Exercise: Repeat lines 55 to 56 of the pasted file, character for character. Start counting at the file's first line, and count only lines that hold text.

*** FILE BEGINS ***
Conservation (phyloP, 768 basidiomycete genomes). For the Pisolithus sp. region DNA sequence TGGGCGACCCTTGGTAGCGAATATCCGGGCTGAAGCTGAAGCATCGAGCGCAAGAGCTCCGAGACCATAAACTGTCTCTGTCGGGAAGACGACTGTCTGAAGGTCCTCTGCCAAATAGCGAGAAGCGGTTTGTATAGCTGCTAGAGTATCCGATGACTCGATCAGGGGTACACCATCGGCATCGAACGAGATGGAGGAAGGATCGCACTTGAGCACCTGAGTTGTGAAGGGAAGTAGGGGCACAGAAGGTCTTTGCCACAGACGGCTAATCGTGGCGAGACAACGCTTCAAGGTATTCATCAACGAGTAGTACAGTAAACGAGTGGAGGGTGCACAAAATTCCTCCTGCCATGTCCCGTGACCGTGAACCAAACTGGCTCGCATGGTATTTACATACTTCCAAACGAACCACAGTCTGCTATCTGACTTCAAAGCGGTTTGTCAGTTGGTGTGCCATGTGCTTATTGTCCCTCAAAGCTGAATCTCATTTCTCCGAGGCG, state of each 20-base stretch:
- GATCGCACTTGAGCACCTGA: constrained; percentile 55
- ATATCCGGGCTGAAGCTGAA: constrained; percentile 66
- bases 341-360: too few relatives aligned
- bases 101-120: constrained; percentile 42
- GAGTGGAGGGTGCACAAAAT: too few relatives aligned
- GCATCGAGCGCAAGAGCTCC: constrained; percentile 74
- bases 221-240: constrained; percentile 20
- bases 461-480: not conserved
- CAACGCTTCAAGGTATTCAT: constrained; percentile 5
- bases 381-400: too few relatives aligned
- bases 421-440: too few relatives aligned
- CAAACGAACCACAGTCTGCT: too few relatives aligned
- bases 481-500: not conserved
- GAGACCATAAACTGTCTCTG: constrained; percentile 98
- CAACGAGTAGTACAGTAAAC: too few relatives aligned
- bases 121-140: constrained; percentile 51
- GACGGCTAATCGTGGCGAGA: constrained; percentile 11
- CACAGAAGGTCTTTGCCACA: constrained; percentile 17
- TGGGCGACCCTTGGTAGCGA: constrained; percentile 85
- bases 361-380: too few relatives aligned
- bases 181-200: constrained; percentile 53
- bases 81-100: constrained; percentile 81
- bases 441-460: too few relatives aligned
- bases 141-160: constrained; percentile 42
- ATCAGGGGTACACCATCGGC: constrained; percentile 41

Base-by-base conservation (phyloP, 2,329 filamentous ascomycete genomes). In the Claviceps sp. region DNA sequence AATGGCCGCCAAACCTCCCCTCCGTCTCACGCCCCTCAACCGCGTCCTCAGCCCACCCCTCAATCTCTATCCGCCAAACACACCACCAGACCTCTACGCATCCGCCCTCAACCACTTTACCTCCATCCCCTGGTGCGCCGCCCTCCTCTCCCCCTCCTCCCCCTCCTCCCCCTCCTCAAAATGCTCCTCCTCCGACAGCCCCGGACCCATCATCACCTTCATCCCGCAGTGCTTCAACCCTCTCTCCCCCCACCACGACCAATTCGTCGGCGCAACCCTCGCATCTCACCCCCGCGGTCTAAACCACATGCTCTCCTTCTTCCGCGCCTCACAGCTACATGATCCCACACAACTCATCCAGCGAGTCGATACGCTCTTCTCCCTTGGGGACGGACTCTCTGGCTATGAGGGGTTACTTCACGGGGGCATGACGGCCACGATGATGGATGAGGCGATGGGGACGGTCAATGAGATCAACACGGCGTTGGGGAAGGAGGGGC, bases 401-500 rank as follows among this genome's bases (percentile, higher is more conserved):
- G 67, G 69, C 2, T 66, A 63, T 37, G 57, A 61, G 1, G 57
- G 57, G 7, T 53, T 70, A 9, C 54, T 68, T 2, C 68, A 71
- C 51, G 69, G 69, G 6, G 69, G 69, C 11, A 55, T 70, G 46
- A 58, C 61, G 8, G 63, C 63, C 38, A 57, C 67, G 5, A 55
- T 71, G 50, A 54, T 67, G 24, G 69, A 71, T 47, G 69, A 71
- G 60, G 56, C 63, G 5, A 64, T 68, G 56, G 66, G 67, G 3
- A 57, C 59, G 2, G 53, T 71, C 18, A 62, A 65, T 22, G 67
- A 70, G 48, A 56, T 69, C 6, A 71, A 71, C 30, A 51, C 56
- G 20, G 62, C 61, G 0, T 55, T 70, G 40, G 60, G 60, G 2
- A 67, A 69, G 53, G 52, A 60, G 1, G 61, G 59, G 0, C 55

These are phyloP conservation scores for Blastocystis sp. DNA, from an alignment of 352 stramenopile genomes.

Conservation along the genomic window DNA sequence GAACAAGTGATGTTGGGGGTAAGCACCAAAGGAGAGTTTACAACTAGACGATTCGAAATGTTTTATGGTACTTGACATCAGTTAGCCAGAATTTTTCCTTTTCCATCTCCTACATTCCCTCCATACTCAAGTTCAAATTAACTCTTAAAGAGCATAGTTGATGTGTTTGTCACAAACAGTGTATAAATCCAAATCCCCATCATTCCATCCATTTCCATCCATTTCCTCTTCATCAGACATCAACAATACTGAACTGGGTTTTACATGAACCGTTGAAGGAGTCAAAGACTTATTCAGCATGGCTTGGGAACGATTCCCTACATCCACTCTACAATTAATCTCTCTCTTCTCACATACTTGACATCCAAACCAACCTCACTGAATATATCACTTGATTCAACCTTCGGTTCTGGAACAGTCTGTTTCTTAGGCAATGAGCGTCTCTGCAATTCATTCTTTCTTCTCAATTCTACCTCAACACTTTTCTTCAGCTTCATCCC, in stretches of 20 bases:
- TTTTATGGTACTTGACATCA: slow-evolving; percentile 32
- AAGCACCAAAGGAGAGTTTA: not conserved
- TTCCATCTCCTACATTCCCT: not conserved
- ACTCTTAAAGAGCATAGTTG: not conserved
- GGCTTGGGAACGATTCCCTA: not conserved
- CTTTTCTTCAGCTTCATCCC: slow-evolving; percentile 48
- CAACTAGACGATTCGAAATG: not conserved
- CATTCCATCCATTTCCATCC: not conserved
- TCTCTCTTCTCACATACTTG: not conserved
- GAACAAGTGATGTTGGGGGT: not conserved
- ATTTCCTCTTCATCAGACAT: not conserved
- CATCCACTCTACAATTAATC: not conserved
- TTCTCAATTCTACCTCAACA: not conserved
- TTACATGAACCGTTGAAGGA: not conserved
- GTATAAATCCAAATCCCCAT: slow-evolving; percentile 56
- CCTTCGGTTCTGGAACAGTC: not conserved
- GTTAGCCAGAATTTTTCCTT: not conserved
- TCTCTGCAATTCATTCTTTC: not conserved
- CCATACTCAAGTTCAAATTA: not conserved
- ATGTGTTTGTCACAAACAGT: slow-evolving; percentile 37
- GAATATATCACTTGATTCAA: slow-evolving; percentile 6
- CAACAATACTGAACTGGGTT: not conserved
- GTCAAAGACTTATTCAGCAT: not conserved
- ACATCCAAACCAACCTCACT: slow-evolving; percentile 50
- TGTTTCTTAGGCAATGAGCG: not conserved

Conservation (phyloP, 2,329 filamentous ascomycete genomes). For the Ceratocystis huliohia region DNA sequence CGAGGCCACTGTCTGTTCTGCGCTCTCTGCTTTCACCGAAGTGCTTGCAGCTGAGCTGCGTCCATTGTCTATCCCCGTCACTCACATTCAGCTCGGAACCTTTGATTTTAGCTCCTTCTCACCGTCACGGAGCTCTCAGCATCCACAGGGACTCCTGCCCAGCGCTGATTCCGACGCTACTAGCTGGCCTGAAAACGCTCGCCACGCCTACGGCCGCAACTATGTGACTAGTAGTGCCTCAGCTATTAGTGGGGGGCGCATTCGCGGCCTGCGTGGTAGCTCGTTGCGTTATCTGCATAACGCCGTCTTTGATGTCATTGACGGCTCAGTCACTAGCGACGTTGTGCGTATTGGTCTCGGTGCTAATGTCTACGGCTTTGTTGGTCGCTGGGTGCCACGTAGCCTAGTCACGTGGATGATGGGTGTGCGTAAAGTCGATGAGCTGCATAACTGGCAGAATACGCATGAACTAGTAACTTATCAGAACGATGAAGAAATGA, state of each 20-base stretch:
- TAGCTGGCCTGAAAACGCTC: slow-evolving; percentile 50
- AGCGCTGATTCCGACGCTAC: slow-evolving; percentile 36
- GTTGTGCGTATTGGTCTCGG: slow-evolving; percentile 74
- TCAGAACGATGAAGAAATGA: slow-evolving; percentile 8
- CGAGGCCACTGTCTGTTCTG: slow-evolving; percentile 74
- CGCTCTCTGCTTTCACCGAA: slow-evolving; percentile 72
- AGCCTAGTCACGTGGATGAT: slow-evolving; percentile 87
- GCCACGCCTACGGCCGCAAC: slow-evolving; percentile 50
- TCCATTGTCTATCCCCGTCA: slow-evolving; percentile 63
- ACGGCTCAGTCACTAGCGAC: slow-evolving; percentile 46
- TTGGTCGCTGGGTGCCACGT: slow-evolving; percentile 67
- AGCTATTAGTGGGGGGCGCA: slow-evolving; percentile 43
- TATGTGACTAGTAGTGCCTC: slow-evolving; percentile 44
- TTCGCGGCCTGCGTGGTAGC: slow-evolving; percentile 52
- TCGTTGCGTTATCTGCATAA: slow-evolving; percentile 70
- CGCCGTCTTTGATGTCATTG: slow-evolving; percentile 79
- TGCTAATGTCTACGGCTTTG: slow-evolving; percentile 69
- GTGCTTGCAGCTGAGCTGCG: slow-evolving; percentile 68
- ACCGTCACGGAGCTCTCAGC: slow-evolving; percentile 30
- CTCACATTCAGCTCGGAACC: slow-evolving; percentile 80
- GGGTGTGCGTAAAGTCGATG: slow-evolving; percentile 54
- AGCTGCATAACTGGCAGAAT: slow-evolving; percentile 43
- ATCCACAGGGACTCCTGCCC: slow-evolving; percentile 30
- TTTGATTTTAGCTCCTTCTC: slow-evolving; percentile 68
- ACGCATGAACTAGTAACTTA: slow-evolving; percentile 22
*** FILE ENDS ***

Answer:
- CCTTCGGTTCTGGAACAGTC: not conserved
- GTTAGCCAGAATTTTTCCTT: not conserved